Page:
#11
Mark Lawler, Tim Maughan
The collection, storage and use of genomic and clinical data from patients and healthy individuals is a key component of personalised medicine enterprises such as the Precision Medicine Initiative, the Cancer Moonshot and the 100,000 Genomes Project. In order to maximise the value of this data, it is important to embed a culture within the scientific, medical and patient communities that supports the appropriate sharing of genomic and clinical information. However, this aspiration raises a number of ethical, legal and regulatory challenges that need to be addressed...
April 2017: New Bioethics: a Multidisciplinary Journal of Biotechnology and the Body
https://www.readbyqxmd.com/read/28517985/personalised-medicine-the-promise-the-hype-and-the-pitfalls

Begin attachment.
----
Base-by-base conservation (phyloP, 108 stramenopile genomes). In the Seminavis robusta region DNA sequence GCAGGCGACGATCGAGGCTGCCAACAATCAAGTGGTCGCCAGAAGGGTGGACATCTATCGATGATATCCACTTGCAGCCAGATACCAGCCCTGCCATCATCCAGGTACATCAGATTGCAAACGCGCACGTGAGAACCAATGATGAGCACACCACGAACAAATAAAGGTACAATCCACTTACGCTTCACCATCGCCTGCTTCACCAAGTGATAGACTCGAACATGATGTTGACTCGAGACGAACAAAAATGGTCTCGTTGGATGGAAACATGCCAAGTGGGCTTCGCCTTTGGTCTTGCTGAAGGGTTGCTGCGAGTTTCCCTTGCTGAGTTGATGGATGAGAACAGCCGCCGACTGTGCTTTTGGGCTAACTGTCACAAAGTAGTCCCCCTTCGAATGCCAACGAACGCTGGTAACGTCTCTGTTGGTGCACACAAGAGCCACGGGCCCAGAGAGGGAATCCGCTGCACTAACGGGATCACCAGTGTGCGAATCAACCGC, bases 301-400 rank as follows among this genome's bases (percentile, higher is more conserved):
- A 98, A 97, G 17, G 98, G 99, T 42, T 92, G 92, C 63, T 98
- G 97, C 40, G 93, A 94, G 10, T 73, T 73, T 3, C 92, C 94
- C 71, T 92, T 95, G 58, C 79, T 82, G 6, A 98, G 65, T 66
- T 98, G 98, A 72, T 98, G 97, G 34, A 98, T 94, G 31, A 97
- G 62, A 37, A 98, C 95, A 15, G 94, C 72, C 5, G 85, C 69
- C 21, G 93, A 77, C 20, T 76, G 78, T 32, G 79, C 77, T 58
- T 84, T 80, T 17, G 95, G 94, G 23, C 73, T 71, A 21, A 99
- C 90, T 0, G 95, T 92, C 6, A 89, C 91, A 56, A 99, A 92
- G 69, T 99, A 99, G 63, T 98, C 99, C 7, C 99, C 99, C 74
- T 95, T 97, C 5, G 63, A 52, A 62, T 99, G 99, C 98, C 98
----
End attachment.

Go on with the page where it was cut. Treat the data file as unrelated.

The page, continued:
#12
Therese Feiler, Kezia Gaitskell, Tim Maughan, Joshua Hordern
In engaging critically with personalised medicine and mapping pitfalls which mark its progress this project aims to stimulate conversations which deal intelligently with controversies for the sake of consensus. We aim to ask the ethical questions which will lead to the improvement of healthcare and we take an open-minded approach to finding answers to them over time. What is or should be meant by 'personalised medicine' is a major theme of this issue. It is a debate bound up with question of both values in the sense of ethical reflection and value in the sense of economic return...
April 2017: New Bioethics: a Multidisciplinary Journal of Biotechnology and the Body
https://www.readbyqxmd.com/read/28514133/-the-influence-of-the-israeli-legislation-on-the-relationship-between-physicians-and-pharmaceutical-companies
#13
Rachel Nissanholtz-Gannot, Ariel Yankellevich, Nurit Nirel